I am now in Kamloops, and the Imagine No Religion 4 conference begins today with a buffet dinner at 5 and then a panel at 7 pm on free will, where Professor Ceiling Cat will expound his controversial views on incompatibilism.
I’m told that last year the host of this year’s free will panel, philosopher Chris DiCarlo, gave his own argument about free will (I believe that he’s a hard determinist like me), and Dan Dennett got up during the question session and spent the whole 20 minutes attacking DiCarlo’s views. (Dennett, of course, is a compatibilist who has confected a view of human free will that is, to me, unconvincing.) I believe we’ll have a libertarian free-willer on this year’s panel. Tomorrow I talk on theology and science.
The schedule of talks for the conference looks great and refreshingly drama-less.
The weather is lovely, as is this small town. I flew from Chicago to Calgary (3.5 hours), and the following 1.25-hour hop on a propeller plane from Calgary to Kamloops took us right over the Canadian Rockies and several other mountain ranges. It was lovely and clear; here is one of many pictures I took from my window seat:
But I must relate something that happened to me at the Calgary airport.
Our plane was late from Chicago because of storm delays, and when I got to Calgary I found that I had to not only clear Canadian customs, but also go through another security check before getting on the plane to Kamloops. Because of that, and the confusing directions I got to security, I was late. By the time I got to security, there was a line of about fifty people waiting to have their bags x-rayed and bodies checked, and the checking was SLOW. They let in about one person every two minutes, and, at the end of the line, I realized that at that rate I would miss my plane.
For the first time in my life, I decided to try to jump the queue. I went to its head and asked the woman in charge (a member of what I guess is the Canadian equivalent of the TSA) if I could go ahead, as I was due at the gate in five minutes. I also showed her my boarding pass on which, at check-in, they’d written: “Be at gate at 2:00.” It was about 1:56.
She fixed me with a peremptory gaze and said, “Sorry, sir, there’s nothing I can do for you. You’ll have to get back in line.”
I slinked to the rear of the line again, finding my place, and fretted. But, watching the line’s slow progress, I wasn’t happy, and decided to try again. In five minutes I went back to the head of the line and literally begged the woman to let me through.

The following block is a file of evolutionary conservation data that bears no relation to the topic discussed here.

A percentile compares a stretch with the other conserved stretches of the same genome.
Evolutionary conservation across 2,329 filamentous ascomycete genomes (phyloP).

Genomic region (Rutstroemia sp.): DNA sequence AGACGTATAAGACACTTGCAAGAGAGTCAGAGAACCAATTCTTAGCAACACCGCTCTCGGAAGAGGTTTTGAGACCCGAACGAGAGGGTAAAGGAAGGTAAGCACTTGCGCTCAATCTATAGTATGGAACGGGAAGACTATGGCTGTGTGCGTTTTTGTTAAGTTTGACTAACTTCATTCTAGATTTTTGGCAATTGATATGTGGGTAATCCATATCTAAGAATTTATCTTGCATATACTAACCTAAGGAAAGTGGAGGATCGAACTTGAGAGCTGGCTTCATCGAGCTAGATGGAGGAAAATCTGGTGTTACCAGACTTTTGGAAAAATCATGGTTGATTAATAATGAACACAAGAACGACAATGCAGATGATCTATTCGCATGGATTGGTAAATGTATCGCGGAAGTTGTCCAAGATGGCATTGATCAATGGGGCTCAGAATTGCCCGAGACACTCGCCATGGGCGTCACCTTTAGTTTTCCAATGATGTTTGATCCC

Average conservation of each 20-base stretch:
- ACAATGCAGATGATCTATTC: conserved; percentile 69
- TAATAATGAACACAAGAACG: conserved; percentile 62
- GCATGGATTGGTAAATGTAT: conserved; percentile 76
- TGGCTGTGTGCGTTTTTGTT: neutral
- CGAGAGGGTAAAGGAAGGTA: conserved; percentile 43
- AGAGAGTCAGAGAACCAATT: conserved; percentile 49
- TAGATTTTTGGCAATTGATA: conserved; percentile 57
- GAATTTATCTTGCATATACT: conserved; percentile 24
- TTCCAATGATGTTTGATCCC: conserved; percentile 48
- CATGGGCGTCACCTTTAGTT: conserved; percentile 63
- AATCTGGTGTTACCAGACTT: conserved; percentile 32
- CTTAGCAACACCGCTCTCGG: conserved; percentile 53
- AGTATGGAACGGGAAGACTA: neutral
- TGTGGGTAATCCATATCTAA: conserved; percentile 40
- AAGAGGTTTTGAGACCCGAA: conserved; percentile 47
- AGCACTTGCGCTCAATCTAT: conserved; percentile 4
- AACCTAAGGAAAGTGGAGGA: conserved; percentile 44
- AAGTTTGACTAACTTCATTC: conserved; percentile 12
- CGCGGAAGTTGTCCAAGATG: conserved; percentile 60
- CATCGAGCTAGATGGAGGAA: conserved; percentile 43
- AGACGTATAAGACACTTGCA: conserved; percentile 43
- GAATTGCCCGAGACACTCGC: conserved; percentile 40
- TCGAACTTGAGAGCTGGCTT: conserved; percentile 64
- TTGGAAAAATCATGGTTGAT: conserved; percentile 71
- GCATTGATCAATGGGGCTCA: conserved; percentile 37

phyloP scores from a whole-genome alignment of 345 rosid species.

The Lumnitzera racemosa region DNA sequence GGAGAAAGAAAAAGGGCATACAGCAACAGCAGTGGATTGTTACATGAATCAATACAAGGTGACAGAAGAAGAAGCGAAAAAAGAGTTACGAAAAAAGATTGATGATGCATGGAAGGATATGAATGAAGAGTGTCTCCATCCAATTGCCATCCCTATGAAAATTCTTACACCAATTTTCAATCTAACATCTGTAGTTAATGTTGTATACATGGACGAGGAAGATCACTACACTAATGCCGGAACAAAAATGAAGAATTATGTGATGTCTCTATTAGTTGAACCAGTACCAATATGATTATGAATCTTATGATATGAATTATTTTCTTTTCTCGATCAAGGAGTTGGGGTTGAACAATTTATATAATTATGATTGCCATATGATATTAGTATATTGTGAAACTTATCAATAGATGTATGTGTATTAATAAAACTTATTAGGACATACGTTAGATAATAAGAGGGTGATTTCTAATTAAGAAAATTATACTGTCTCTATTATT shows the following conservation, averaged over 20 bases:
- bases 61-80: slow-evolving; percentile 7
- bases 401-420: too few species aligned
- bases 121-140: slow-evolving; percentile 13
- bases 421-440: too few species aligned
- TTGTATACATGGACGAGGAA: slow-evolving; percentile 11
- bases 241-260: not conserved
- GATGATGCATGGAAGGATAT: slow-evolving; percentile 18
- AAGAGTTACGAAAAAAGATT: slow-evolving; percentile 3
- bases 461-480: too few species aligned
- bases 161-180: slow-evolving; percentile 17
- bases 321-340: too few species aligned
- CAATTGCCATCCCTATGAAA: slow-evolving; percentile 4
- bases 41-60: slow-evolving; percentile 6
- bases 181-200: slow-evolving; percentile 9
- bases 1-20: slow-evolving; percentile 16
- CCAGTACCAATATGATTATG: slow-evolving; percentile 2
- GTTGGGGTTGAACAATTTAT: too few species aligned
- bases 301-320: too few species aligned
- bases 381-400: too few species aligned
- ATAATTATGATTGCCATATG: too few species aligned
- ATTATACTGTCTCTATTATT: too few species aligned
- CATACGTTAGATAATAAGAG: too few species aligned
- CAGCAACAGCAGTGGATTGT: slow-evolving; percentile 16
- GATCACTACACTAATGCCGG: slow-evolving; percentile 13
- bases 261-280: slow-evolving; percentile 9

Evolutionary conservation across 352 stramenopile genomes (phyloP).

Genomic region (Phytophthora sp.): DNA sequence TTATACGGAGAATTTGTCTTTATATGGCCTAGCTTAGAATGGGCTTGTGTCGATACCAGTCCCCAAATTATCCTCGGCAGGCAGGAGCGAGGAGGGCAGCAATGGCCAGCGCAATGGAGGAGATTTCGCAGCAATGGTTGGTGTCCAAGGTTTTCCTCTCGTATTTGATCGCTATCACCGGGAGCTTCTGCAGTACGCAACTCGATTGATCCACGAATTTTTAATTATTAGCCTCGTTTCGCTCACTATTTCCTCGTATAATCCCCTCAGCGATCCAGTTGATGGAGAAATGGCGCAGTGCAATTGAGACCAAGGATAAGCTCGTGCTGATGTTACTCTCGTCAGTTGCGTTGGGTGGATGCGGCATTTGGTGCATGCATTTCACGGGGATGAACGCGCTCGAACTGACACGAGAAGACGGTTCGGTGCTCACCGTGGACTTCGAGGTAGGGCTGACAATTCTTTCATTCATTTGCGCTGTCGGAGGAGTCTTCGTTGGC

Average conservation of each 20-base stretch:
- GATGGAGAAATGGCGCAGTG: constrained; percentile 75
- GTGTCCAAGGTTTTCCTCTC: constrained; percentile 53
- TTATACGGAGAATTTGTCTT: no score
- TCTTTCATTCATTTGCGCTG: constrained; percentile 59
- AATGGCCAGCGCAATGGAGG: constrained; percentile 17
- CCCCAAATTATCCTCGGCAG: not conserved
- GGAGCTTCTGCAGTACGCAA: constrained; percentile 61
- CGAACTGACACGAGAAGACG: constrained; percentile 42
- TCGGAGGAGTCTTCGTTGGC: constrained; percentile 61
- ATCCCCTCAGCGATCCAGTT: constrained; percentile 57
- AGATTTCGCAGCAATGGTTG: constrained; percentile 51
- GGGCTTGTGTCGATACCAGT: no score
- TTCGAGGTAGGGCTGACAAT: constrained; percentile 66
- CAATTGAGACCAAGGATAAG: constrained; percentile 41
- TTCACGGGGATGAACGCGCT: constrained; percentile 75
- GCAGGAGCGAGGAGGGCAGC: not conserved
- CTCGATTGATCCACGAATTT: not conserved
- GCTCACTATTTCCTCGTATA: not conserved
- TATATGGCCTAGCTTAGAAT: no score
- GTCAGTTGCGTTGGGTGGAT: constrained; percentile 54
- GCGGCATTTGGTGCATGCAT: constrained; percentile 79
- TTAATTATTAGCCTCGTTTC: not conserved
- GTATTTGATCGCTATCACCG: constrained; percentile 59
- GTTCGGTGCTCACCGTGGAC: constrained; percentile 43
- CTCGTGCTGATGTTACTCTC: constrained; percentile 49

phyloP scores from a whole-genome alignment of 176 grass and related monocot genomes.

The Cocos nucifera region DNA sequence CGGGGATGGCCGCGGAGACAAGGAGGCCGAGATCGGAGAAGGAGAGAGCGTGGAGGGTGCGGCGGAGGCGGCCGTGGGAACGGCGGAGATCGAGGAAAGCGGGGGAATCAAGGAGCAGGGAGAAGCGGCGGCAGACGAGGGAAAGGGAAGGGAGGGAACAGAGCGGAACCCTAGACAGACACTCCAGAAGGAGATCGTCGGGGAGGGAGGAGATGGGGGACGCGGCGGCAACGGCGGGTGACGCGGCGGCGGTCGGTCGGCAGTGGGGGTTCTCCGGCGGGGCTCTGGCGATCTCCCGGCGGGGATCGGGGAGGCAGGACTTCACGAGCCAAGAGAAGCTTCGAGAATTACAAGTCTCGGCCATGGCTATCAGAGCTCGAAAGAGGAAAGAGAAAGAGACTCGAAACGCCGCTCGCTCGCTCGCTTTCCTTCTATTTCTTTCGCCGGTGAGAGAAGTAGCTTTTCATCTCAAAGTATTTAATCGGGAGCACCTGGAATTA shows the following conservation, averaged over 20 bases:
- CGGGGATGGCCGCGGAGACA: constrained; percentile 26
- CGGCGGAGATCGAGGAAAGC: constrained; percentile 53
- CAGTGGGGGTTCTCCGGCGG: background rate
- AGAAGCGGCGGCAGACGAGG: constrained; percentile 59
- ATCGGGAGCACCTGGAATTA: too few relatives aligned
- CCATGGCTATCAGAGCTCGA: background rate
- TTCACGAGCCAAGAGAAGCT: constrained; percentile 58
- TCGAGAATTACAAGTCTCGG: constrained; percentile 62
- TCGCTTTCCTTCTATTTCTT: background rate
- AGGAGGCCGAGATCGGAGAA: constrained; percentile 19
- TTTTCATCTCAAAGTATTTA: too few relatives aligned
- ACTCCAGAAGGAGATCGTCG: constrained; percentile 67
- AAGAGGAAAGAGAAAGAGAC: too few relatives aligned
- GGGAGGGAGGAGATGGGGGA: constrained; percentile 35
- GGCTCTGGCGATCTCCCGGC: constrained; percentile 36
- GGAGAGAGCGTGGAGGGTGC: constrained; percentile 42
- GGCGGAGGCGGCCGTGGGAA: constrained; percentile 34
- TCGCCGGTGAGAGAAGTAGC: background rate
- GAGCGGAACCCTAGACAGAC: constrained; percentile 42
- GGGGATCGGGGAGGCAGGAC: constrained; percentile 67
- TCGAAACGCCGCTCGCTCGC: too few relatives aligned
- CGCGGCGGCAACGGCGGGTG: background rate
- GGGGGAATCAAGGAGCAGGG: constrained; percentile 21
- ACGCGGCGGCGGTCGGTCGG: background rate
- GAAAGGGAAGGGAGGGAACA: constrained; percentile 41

She gave me the same response, “Sorry, sir, there’s nothing I can do.” In other words, she’d rather make me miss my plane than allow me the courtesy of going ahead.
Determined not to give up, I turned around, addressed the first guy in line and asked him, “Excuse me, sir, but I’m about to miss my plane. Do you mind if I go ahead of you?” He said, “Sure!”
Happy that I had succeeded, I stood at the head of the line and waited my turn. But the Canadian official told me this: “Not so fast. You have to ask permission from everybody who was in line ahead of you.”
I was stunned. Really? For a second I sort of understood, for if you jump a queue you’re really going ahead of everyone, not just the first person in line, and Canadians are famous for their politeness in queues:
But at this point I wasn’t about to admit defeat. I walked all the way down the line, waving my boarding pass and shouting repeatedly, “I’m going to be late; does anybody mind if I go ahead of them?” No passenger objected.
At that point the Candian-TSA woman let me through. But screening was still slow, and I barely made my plane.
For a while I was just amused at what I thought was a vivid demonstration of the famous Canadian politeness (see cartoon above). But the more I think about it, the more I’m peeved that an official would rather have me miss my plane than go to the head of the line (something that is regularly allowed in the U.S. for late passengers). And it was a bit humiliating to have to walk that line asking everyone to let me pass.
I’m asking Canadian readers: is this normal behavior? Or was I simply the victim of an officious official who didn’t like what she saw as an obnoxious and pushy American?